Cyprus Mail

Former minister’s trial struggles to start in Greece

By Angelos Anastasiou
AFTER a series of stops and starts the trial of former interior minister Dinos Michaelides get underway yesterday in an Athens courtroom.
The trial relates to charges of laundering money from the Greek arming programme under former Defence minister Akis Tsochatzopoulos. Michaelides, his son Michalis and Syrian arms dealer Fouad al-Zayad are all involved.
The former minister’s defence team attempted to cancel all court proceedings to date and adjourn for one month while a new bench was appointed to try the case.
Following a half-hour break, the court rejected the motion and called the first, and most important, witness for the prosecution, Nikos Zigras, so that the trial could effectively start.
But before Zigras, Tsochatzopoulos’ first cousin, appeared defence lawyer Elias Anagnostopoulos submitted another motion, asking for the Greek government, as represented by its lawyers, to be expelled from the courtroom, arguing that even if the five defendants were proven guilty, there is no indication that their actions caused the Greek government any harm, financial or otherwise.
Anagnostopoulos argued that if the defendants were being tried for bribery – which they aren’t due to the statute of limitations – perhaps one could substantiate a claim of loss to the state.
“But that is not substantiated by the money-laundering charge, so how is the Greek state allowed to attend the trial as a plaintiff?” he asked.
He further argued that the concept of “public interest” effectively exists in every trial, whether it relates to a case of arson or an accident, and therefore “it is inconceivable that the state would be present as a plaintiff and claim damages.”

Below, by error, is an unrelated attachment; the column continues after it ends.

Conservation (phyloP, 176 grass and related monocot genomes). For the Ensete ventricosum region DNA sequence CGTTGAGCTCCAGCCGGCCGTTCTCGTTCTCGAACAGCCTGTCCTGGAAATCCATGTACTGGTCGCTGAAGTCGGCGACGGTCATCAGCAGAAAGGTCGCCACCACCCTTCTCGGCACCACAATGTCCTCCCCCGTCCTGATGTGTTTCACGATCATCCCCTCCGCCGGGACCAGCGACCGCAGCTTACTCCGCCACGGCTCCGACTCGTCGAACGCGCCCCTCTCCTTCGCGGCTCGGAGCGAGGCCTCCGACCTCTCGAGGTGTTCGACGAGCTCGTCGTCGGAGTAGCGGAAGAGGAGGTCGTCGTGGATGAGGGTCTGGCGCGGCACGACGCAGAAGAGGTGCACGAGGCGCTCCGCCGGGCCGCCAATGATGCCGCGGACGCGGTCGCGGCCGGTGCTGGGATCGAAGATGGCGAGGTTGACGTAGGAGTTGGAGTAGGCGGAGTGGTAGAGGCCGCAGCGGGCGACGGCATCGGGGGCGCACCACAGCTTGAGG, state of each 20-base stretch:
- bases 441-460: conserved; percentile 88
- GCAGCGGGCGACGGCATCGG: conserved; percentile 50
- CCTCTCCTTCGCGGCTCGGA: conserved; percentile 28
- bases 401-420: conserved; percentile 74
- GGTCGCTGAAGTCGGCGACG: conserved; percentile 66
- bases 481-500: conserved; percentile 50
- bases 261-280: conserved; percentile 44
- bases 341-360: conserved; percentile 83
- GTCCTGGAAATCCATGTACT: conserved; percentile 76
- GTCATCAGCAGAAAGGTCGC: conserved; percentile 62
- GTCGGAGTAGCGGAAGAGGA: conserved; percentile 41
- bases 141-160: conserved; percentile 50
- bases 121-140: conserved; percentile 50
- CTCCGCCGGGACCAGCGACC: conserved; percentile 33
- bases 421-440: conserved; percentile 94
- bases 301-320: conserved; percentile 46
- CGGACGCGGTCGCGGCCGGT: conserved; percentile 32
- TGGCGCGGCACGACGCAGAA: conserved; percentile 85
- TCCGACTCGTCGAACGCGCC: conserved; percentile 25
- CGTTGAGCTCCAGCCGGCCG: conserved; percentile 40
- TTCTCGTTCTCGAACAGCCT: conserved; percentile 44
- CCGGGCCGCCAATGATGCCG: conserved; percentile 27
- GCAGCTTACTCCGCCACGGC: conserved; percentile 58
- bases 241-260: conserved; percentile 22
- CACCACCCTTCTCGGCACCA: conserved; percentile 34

After conferring for a further half-hour, the court announced it would withhold its decision on the issue of the Greek state attending the trial and Zigras was called to the stand.
But the witness had not been in the room at the time, and two other witnesses for the prosecution were called, who were also not present.
The trial was once again adjourned, until Tuesday, and Zigras, along with his lawyer, appeared shortly thereafter. When questioned, he claimed the court’s latest half-hour recess had lasted less than 30 minutes.
The defence’s main argument is that the trial has been derailed by virtue of decisions taken by the judge, and that in order for the tension to be relieved the court should adjourn for one month, to resume with a new bench, even if the judge is not replaced.
As pointed out by the prosecution, the trial had been adjourned since July 27, which has allowed a “relief period” of 1.5 months.
Dinos Michaelides and his son Michalis have been remanded in Athens for approximately one year. Their maximum remand period – 18 months – expires in six months. If the trial is not concluded at the end of this period, they will be released.
Their motion to be released conditionally in Greece upon completion of 12 months in custody was rejected by the court as the trial is in progress.
The decision was said to have angered the two Cypriots because, as they keep repeating, more than anyone else they want this trial to be over quickly, and also because almost a full year in prison has put them under great physical and mental strain.

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